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Colorado Preschooler Pulled From Class After Mom Pushes Back Against Teaching Kids About Same-Sex Couples, Gender Issues


"There was no consideration for the bias against my family's culture, faith and concerns."

Image source: Shutterstock

One 4-year-old girl was pulled out of her Colorado preschool classroom last month when her parents pressed the administration on why their daughter was reading books about same-sex couples and worms unsure of their gender identity.

R.B. Sinclair, the little girl's mother, saw the books as a form of sex education and wanted the option to keep her daughter from having those discussions at such an early age, according to the Denver Post.

Sinclair informed the school that her daughter, who is part of a biracial family and has been raised with both Muslim and Western cultures, is too young to reason the concepts taught in the books because she doesn't yet understand the differences between anatomy and identity.

Image source: Shutterstock

But the school administration gave Sinclair an ultimatum. She could either pull her daughter from the classroom, or allow her to sit under the teaching about gender issues and sexual preferences.

School officials at Montview Community Preschool & Kindergarten in Aurora, Colorado, which is run as a private, parent cooperative institution, told Sinclair that the stories are part of the school's anti-bias curriculum and, since the discussions are scattered throughout the school day, her daughter could not opt out of it.

The school's anti-bias curriculum is intended to expose the young children to diverse depictions of families and gender roles before they have the opportunity to form opinions or beliefs that are contrary to accepting those lifestyles.

"Biases start as kids get older and start to see differences as negative," Kim Bloemen, director of early childhood education for the Boulder Valley School District, told the Post. "At a young age, kids are exploring all different kinds of things. It's about just providing them with all these experiences."

In a letter sent to parents, the Montview administration defended the books and offered a newsletter suggesting ways for parents to discuss the controversial issues at home. But that was not satisfactory to Sinclair.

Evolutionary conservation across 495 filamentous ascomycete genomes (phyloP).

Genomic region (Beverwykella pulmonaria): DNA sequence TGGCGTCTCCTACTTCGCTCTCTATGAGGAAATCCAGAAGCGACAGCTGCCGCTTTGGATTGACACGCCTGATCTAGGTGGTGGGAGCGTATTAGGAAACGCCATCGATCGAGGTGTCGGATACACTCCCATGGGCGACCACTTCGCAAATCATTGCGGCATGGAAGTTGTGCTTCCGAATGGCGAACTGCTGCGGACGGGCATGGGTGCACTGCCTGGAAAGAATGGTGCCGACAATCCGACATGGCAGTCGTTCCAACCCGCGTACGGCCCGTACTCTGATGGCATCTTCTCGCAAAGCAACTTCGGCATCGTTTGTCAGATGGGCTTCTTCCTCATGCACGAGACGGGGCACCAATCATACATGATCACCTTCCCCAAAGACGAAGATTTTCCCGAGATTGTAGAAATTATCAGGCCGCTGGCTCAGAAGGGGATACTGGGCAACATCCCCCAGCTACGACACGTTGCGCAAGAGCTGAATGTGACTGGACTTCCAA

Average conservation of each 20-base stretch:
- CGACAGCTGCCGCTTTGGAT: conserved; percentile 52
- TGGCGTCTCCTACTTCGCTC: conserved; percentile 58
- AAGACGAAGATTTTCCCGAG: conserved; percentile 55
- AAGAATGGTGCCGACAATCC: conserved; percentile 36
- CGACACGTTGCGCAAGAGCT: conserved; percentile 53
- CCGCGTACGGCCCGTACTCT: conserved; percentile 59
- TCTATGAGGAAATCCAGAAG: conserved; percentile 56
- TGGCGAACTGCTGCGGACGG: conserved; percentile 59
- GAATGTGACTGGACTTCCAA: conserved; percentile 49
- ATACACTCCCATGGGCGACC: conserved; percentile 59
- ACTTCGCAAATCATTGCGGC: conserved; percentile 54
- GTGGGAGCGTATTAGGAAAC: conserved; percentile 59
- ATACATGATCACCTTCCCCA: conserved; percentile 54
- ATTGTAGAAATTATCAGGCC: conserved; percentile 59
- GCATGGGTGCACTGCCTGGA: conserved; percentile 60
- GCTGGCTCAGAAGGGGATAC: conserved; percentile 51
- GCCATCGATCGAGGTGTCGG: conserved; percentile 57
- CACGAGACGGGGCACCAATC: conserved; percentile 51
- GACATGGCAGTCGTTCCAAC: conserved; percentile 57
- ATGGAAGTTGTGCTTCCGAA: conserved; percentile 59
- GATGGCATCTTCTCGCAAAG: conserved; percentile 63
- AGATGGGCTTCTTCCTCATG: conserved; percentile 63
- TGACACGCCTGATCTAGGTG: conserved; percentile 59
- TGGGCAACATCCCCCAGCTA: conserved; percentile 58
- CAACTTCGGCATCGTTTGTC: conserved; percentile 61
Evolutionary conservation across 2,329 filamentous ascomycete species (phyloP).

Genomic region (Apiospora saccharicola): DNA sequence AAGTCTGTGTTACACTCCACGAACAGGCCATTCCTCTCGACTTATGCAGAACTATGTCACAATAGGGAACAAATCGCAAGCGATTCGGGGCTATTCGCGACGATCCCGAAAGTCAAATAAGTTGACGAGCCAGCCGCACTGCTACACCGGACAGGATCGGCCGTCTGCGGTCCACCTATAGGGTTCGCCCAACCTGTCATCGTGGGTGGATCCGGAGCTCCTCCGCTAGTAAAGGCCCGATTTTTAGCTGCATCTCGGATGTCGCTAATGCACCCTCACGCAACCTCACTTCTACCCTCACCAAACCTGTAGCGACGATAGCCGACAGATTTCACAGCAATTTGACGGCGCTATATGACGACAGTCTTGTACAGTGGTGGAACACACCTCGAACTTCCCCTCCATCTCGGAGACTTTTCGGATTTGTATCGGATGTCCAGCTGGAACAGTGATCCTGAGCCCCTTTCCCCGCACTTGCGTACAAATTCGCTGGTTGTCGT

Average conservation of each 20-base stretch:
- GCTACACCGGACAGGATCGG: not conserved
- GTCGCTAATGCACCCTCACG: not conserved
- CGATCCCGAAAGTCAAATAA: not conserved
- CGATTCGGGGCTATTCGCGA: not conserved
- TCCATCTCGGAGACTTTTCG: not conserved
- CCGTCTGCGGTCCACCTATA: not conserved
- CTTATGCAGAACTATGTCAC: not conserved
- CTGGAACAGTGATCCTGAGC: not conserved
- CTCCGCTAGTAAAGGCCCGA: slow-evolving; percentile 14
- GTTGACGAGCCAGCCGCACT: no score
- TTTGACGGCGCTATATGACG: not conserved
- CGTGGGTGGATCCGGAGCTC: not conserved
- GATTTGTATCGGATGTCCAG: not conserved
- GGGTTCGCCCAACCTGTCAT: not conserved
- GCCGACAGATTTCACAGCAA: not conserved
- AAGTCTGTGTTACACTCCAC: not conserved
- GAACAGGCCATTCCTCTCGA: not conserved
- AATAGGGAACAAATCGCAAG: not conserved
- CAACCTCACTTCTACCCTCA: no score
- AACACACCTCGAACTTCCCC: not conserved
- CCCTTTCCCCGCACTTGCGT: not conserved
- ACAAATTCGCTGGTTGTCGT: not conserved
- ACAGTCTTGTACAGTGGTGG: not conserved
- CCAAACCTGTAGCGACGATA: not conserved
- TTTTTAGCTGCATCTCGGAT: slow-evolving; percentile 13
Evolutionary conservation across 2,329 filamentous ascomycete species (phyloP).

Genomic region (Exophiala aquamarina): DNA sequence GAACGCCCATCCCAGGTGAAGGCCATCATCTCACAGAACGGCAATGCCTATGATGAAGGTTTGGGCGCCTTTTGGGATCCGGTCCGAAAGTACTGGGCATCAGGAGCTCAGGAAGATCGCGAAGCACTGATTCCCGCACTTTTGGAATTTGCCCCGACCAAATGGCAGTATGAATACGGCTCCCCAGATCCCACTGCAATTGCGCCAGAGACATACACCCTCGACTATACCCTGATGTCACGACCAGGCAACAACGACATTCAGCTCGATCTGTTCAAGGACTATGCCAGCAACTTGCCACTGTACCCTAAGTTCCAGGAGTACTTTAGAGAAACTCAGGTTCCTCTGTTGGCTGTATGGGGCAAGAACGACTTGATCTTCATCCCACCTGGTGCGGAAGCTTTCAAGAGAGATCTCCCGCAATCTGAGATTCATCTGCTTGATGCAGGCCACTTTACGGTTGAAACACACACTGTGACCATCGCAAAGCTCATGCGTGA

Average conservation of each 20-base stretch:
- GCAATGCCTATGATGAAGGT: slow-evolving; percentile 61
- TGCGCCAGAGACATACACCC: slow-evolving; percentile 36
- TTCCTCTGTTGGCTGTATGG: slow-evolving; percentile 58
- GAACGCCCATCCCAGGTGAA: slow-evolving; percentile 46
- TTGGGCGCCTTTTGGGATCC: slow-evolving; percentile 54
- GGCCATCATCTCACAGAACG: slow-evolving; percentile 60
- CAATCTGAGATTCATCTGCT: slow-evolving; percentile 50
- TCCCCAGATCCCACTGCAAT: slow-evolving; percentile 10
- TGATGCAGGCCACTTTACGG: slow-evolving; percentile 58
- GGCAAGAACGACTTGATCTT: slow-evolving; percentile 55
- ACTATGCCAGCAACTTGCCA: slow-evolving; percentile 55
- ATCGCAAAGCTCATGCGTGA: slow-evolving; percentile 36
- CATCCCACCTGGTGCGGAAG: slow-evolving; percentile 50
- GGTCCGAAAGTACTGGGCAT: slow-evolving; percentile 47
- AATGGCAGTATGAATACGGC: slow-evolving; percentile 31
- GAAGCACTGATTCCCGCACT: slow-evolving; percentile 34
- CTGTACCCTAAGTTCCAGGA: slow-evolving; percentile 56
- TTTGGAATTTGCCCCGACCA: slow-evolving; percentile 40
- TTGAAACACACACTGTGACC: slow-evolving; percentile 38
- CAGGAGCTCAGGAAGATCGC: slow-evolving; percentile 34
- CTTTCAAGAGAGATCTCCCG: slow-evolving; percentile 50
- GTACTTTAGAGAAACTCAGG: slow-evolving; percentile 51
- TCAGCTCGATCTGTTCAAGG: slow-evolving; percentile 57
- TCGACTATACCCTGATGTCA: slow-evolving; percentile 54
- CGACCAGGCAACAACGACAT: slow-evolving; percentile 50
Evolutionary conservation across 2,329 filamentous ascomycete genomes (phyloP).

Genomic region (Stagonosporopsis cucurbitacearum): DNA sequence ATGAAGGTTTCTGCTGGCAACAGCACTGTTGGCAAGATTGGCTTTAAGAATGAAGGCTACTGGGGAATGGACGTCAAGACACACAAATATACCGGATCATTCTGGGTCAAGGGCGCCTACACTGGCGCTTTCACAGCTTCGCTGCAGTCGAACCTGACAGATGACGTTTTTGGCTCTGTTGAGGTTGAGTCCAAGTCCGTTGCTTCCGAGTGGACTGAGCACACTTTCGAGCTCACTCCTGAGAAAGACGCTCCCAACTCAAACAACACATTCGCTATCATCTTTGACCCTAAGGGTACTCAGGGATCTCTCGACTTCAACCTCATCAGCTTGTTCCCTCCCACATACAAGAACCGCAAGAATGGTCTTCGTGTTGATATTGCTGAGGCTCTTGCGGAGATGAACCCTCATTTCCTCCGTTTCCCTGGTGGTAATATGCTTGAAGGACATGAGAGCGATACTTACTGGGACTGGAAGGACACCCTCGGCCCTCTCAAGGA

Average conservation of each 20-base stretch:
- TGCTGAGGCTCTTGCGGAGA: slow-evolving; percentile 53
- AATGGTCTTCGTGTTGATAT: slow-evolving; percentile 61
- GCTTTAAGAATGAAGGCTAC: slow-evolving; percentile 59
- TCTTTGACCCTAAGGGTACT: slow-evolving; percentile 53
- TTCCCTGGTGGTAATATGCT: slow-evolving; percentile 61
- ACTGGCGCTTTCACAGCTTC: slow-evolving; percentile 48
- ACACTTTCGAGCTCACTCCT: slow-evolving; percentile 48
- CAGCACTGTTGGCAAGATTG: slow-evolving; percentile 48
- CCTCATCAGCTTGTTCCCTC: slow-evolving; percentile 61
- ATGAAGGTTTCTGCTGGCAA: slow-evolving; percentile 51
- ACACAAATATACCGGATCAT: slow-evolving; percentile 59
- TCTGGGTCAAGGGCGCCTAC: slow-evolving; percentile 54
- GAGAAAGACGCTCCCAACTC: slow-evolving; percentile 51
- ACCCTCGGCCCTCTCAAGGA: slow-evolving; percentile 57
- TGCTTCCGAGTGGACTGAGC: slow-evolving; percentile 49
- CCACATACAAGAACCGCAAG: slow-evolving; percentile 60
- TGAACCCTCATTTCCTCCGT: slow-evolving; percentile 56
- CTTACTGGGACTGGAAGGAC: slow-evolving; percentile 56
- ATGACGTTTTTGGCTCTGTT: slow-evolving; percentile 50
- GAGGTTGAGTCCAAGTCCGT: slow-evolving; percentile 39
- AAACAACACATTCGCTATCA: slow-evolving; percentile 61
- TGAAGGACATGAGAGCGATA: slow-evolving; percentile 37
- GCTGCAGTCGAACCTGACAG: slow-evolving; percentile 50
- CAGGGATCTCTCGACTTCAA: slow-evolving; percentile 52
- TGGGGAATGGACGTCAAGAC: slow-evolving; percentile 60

"I think at this age they don't know what bias is," Sinclair said. "They could have kids from Mars, and they would still play with each other. It's not that she isn't exposed to diversity, because it is the world we live in, but how are they having these conversations?"

According to the Post, all area public preschool teachers went through training earlier this year, equipping them with techniques to integrate more discussions about gender identity and sexual preferences with young children.

"This is a fairly new topic to be discussing. We as leaders are learning as well," Bloemen said.

An initiative started by the School of Education at the University of Colorado known as A Queer Endeavor has helped train 2,500 teachers over the past three years, because according to the group's co-founder, instructors "have been really under-supported" when it comes to the issue.

"Times are changing," Bethy Leonardi, a research associate and co-founder of A Queer Endeavor, said. "The only hesitations we've seen is that teachers have been really under-supported. They wonder, 'Am I doing it right,' [and] what language to use. There's a real willingness to do the work."

The initiatives are there to help teachers keep the focus on family structures and on remaining positive about alternative lifestyles. And though the topics are not intended to delve into discussions about sex and anatomy, teachers have to be prepared to answer whatever questions the young students might ask.

"Kids might say, 'My mommy is this' or 'My daddy doesn't live with us,'" Bloemen said. "Or preschoolers go, 'How come you're brown' and another child will say, 'I don't know.' They'll ask the teacher, who might say, 'We are all alike, and we are all different.'

But Sinclair is not comfortable with the way the teachers are talking about these issues with her daughter. In fact, one day, Sinclair said her daughter came home concerned that her father may no longer be interested in women.

Additionally, Sinclair fears the focus on sexual preferences and gender identity may teach children to prioritize one type of diversity over another. And, two days after meeting with the principal, Sinclair determined the school was no longer "a good fit" for her daughter.

Sinclair took the school's ultimatum and decided to pull her daughter from the classroom.

"There was no consideration for the bias against my family's culture, faith and concerns," she said.

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